Ms Ryser, how would you explain your work to a child?
Marie-Pierre Ryser: We investigate whether animals living in the great outdoors are healthy. What’s more, we identify the causes of disease. Our aim is always to protect and improve health – the health of wild animals, of pets
and ultimately of people, too. To put it in a nutshell, it is “interdisciplinarity with a touch of adventure”.
Was it a spirit of adventure that led you to choose this particular field of research?
That was certainly important, yes. I grabbed an opportunity that arose towards the end of my studies. For my dissertation, I was looking for a topic that would not keep me in the lab all day but that would get me out into the field. And I was given the opportunity to investigate various aspects of blindness in chamois. Alongside the research, I also had diagnostic tasks to take care of in wildlife pathology. In the section room, I didn’t just come across chamois but also lots of other wildlife that I had otherwise only heard about as a city dweller. The highlight was when they brought in a lynx. “Wow, this kind of animal is actually living in our forests!” During my fieldwork, I came across several live lynxes. These experiences certainly shaped my career path. I discovered a new world. And that convinced me to specialize in wildlife as opposed to continuing with classic veterinary medicine.
What characterizes your field of research?
Wildlife health is very practice-oriented: If we are faced with an unresolved question, we explore it in a multidisciplinary way and strive to define recommendations for practice. An example of this is a new emerging disease occurring in both wild and domestic animals where the question is whether it originates from pets or rather from wild animals – and how to prevent it.
And what difficulties do you face in your everyday working life?
If you want to put it in technical terms, accessing “test material”. In nature, free-roaming wild animals move in habitats that are inaccessible to us. And that means one of the typical challenges we face is getting samples in sufficient quantity and quality to be able to make a clear statement. Another problem is that lots of diagnostic techniques were developed for domestic pets. If we use them for wild animals, the results are not always reliable. And finally we need data bases obtained in different regions or at different times using the same methods. This is the only way to compare data and identify factors that influence the dynamics of disease. Examples of such factors are global warming and wildlife management methods.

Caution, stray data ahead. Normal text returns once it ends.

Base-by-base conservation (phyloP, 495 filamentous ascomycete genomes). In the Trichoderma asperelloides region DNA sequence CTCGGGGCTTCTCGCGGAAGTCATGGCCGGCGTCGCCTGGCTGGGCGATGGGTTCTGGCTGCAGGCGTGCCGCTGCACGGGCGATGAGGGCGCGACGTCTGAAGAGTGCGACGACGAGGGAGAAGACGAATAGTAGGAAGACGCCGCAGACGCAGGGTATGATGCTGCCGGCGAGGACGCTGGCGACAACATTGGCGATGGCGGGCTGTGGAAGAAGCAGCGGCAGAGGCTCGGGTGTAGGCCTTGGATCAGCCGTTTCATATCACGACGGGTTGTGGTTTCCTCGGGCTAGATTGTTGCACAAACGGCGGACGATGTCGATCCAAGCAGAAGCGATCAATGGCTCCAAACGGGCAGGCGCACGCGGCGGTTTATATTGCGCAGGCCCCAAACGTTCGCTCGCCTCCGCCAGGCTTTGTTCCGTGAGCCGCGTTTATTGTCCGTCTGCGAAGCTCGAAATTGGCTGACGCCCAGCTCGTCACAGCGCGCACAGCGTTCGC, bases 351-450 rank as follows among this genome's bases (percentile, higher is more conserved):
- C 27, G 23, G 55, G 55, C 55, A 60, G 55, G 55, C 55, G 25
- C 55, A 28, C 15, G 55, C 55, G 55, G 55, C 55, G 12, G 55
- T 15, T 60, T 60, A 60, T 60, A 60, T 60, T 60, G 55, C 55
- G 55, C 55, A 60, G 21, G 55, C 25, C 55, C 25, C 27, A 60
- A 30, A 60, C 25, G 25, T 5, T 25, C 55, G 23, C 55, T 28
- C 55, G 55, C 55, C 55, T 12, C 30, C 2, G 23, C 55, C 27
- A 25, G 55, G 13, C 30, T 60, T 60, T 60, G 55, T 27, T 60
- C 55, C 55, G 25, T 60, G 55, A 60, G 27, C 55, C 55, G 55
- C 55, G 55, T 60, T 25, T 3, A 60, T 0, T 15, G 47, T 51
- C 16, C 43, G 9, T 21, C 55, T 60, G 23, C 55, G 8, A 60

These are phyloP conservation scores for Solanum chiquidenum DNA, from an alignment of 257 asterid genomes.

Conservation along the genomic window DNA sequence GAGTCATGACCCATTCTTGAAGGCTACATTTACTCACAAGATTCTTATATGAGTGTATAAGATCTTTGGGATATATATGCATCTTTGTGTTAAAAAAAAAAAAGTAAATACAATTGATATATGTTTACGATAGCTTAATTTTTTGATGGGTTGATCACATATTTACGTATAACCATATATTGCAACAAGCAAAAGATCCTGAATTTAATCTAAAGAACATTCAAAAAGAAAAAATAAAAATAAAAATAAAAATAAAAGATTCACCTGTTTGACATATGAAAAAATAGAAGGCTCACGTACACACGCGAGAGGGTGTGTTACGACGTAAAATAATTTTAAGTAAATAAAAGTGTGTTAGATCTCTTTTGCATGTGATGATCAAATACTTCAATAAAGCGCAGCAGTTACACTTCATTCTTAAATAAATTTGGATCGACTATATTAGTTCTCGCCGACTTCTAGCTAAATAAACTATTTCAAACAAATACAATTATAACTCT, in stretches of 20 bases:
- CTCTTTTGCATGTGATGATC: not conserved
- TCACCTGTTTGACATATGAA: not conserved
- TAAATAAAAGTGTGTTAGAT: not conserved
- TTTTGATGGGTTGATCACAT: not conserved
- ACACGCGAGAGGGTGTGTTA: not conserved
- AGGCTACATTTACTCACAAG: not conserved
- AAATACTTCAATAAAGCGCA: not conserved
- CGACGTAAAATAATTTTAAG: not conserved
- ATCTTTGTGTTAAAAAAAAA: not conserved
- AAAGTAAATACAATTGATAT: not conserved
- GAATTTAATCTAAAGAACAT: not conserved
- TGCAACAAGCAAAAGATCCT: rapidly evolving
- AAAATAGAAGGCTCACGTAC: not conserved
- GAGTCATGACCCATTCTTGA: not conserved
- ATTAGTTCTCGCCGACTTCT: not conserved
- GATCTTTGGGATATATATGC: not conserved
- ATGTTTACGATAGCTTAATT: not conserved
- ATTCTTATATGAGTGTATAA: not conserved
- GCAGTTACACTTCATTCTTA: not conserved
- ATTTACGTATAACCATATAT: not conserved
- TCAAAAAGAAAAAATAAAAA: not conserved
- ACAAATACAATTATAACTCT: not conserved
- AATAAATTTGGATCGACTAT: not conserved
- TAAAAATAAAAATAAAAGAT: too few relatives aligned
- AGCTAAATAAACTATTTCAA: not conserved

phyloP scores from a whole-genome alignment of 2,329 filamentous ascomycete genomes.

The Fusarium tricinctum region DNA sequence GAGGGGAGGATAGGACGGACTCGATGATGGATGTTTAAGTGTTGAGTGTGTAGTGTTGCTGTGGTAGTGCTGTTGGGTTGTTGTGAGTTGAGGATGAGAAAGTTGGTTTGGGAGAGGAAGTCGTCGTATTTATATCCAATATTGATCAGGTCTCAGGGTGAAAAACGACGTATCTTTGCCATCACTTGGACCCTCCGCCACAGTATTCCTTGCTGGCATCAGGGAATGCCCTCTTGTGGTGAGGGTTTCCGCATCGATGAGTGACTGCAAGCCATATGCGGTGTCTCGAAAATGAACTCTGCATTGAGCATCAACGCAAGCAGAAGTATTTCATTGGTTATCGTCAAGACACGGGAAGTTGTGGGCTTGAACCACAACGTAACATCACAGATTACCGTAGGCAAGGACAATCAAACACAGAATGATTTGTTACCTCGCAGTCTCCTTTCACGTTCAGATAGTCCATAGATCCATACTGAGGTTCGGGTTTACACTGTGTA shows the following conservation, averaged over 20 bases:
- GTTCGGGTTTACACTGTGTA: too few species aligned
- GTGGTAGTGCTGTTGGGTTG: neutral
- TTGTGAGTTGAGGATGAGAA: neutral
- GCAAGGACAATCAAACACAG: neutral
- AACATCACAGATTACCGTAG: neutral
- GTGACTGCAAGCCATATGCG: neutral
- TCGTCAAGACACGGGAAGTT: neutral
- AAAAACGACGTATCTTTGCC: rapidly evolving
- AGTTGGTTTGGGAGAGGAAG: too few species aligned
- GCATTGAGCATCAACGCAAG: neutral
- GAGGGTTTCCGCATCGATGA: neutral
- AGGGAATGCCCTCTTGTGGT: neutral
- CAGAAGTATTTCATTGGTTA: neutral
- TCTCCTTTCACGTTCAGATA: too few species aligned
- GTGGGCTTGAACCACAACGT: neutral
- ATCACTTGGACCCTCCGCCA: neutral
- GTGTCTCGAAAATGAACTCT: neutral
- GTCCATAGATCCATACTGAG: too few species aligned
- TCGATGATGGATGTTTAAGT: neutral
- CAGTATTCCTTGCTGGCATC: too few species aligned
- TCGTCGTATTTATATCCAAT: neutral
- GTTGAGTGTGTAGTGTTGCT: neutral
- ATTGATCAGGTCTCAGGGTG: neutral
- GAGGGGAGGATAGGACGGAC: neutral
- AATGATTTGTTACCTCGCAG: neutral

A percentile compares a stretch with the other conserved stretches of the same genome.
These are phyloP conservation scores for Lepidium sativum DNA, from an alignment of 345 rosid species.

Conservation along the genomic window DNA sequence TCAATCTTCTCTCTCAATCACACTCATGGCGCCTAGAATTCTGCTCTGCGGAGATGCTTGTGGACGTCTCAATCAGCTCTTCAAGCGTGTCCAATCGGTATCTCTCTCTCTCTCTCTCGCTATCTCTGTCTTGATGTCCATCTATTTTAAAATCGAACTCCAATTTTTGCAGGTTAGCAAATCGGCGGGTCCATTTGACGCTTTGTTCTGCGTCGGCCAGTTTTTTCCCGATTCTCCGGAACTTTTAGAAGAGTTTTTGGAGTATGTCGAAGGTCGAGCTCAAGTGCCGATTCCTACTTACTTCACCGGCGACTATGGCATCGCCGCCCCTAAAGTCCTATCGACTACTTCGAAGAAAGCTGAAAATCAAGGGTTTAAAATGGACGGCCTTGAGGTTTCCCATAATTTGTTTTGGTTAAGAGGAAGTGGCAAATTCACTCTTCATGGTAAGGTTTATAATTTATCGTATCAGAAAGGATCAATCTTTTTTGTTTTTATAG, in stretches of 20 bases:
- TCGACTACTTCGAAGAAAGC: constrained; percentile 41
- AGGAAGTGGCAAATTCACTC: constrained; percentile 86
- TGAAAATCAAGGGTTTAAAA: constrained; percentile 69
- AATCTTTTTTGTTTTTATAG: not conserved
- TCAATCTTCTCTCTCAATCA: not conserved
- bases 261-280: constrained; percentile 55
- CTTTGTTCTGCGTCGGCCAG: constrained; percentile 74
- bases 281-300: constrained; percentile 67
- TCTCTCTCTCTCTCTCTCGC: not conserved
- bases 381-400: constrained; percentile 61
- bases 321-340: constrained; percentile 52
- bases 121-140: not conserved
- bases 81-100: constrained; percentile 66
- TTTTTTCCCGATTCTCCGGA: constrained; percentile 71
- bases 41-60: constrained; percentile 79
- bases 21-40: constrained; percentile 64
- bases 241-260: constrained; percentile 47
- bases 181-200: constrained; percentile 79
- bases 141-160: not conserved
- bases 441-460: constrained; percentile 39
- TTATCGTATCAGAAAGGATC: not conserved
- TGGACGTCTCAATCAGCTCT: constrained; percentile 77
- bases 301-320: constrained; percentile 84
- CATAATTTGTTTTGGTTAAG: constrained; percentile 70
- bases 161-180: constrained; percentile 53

Can you give us an example of that?
Unlike in Switzerland, where it is forbidden, wild ruminants and wild boar are often fed abroad to keep the population high for hunting. This practice promotes conservation and the spread of diseases such as tuberculosis and African swine fever in wildlife populations. And it is possible to tackle this thanks to well-planned international projects.
Which of your research results were exceptional?
An exciting research finding was finding proof that there are healthy carriers of the pathogen of blindness in chamois – in other words, not all infected animals become sick. And this opened up new paths in the study of this infectious disease, also at an international level. I also proved heart abnormalities in lynxes. That led to adjustments in species protection measures: When relocating lynxes, the candidates are selected more carefully to ensure an optimal basis for the populations that are to be founded or strengthened.
Which unresolved question would you like to be able to answer in your field of research in the future?
What really interests me is the role genetics plays in the development of infectious and certain non-infectious diseases as far as the joint evolution of host animal and pathogen is concerned: In the case of wild animals, the weak individuals die, the resistant ones survive and multiply. The pathogen itself mutates constantly, adapts and can thus also once again develop a disease-causing potential.
How important is interdisciplinarity in your work?
It’s key. And that is why we work together with colleagues from the Vetsuisse Faculty of the Universities of Bern and Zurich as well as with foreign institutes. In the field, we collaborate with numerous wildlife biologists, gamekeepers and hunters. These are always fantastic opportunities to learn from one another.
Is there an object without which you could not do your research?
Well, your brain is central to probably every kind of research. And in addition, you need partnerships – and hiking boots. And we’re not the only ones fastening our hiking boot laces – it’s something that in particular all the partners that send us samples and data have to do, too. They are great people who are passionately interested in the subject. I also feel this personal connection at an international level. On the one hand, we are involved in various international projects. On the other, I have positions in several professional associations and working groups. This is where I get to know colleagues whose commitment is similar to ours.